Britain’s workforce shrinks as employers battle higher wages, new survey shows


Britain’s workforce is shrinking at the fastest rate since lockdown as demand slows and surging wage bills put pressure on hiring budgets.

Companies are reducing headcounts at the fastest pace since January 2021 when the UK was in the throes of its final lockdown, according to the S&P Global purchasing managers’ index (PMI).

Businesses in the service sector, which makes up the bulk of the economy and covers everything from banking to waiting tables, are driving the reduction in the size of the country’s payroll.

Companies are not replacing staff who leave to help them cope with a sharp rise in wage bills. Wages rose at the fastest pace on record in the three months ending in July, at a rate of 8.5pc

Tim Moore, from S&P, said: “Some firms noted that strong wage pressures had led to the non-replacement of voluntary leavers.”

Demand for services is also slowing and Mr Moore added that companies had reacted to lower volumes of work and declining backlogs by “putting the brakes on hiring plans in September”.

A slowing economy is making it harder for companies to pass on the cost of higher wages to customers through higher prices.

Mr Moore said: “There were reports that higher fuel prices and wage bills had pushed up prices charged across the service economy, but service firms often suggested that competitive pressures had eroded pricing power.”

The findings suggest the recent run of record wage increases is now putting pressure on companies’ bottom lines.

Employers have had to rapidly raise wages to compete for workers amid soaring inflation and a tight labour market.

However, there are signs that the intense competition for staff may be easing. The unemployment rate has risen from a low point of 3.5pc last summer to 4.3pc today.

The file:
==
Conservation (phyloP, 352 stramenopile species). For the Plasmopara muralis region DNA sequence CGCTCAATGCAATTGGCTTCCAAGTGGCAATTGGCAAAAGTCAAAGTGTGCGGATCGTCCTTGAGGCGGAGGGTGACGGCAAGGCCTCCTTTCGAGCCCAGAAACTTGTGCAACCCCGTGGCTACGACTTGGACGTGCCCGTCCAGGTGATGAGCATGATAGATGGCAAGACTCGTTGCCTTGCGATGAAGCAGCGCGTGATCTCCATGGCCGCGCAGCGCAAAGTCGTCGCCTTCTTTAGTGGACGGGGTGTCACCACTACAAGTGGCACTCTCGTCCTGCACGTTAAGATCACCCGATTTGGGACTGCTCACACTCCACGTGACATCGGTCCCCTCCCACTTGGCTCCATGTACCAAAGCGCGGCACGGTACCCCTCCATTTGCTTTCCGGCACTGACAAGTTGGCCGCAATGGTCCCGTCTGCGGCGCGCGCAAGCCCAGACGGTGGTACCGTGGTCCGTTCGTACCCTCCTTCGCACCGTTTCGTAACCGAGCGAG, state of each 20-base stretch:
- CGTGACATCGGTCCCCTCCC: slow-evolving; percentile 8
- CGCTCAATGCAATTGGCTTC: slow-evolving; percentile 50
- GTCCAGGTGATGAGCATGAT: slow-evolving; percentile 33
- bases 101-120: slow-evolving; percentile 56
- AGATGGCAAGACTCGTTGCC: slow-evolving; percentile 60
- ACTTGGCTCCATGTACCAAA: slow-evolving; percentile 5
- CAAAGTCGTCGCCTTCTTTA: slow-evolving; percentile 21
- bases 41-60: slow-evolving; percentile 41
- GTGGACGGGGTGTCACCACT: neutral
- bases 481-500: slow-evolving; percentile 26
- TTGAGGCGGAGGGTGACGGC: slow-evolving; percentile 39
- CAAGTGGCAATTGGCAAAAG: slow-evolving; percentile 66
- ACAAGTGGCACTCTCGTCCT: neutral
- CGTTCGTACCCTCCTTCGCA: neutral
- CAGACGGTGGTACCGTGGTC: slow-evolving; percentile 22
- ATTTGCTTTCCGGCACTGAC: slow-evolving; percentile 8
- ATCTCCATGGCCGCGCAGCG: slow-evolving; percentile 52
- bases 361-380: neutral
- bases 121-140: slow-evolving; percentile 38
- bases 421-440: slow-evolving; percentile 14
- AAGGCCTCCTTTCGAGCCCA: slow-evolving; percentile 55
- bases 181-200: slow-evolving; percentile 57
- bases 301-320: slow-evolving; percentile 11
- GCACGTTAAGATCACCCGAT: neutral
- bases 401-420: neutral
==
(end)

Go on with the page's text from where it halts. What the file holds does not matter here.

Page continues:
The PMI survey will be reassuring to rate-setters at the Bank of England who have been concerned that rising prices in the services sector could embed inflationary pressures.

Martin Beck at EY ITEM Club said he was increasingly confident the Bank of England would hold interest rates steady at 5.25pc in November as a result of the “combination of weaker activity, falling employment, and lower balances for costs and prices” suggested by the latest survey.

A separate, broader, S&P survey found the entire private sector is slowly gliding deeper into an economic downturn, with sentiment at its weakest level since January.

Purchasing managers across the economy said their output was declining as a result of more risk averse attitudes among clients and higher borrowing costs.

Some economists took the gloomy data as a sign the UK was starting to slide into recession.

Alex Kerr from Capital Economics said the surveys were not “perfect or reliable on their own” but added: “Altogether they appear to suggest that the economy has lost momentum and may be dangerously close to a recession.”

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